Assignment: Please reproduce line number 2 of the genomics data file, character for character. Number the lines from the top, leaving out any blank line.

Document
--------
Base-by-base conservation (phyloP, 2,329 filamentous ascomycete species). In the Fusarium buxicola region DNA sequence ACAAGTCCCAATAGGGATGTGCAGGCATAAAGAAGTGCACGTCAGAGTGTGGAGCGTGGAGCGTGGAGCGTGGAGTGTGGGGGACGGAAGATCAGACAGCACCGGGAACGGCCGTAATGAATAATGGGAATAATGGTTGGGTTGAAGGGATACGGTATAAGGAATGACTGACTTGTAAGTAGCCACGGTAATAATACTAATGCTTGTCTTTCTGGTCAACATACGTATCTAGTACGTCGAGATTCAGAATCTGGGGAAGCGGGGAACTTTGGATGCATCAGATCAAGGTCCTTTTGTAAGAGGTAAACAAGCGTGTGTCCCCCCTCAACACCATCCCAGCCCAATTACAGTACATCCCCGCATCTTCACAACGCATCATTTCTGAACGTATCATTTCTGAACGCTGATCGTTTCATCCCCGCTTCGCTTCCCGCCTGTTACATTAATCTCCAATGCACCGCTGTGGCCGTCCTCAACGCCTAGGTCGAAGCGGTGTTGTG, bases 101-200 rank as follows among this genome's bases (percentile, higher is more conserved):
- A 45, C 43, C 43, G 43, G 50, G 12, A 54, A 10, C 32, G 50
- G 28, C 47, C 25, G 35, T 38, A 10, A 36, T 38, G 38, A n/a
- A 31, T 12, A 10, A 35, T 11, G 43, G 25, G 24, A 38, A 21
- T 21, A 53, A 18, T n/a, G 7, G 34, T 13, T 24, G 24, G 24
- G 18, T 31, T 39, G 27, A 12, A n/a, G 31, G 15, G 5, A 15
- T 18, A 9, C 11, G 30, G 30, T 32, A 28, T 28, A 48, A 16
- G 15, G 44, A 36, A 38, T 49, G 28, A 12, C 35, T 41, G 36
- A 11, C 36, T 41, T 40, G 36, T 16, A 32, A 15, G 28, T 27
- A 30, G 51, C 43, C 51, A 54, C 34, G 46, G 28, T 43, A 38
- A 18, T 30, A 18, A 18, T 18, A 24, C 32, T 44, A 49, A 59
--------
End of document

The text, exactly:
- A 45, C 43, C 43, G 43, G 50, G 12, A 54, A 10, C 32, G 50